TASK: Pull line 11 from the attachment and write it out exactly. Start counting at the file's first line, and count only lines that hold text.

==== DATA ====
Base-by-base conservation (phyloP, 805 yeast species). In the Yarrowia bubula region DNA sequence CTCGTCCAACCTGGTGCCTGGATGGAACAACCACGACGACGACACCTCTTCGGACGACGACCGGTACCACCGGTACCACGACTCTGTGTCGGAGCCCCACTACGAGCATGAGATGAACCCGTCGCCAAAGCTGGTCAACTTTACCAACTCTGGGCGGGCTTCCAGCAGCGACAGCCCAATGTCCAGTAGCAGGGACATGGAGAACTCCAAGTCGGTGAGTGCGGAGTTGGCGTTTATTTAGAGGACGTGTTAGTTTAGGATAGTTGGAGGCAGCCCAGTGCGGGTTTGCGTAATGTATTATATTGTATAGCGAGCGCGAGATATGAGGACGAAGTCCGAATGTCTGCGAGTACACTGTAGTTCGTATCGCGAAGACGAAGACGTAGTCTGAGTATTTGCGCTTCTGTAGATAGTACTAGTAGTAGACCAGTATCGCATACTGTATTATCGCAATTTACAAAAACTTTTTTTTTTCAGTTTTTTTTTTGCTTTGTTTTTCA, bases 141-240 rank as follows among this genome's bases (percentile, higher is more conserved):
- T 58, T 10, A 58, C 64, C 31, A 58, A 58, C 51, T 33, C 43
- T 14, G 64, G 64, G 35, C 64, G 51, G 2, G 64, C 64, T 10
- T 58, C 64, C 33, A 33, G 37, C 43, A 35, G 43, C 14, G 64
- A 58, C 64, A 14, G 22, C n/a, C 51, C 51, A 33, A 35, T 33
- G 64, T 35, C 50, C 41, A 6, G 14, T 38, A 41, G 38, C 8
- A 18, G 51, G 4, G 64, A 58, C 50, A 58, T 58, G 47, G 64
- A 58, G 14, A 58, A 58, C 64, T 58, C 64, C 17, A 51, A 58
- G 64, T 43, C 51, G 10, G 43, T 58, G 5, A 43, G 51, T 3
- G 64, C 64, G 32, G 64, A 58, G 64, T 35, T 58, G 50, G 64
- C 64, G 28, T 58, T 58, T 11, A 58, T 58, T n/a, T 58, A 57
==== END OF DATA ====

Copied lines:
- C 64, G 28, T 58, T 58, T 11, A 58, T 58, T n/a, T 58, A 57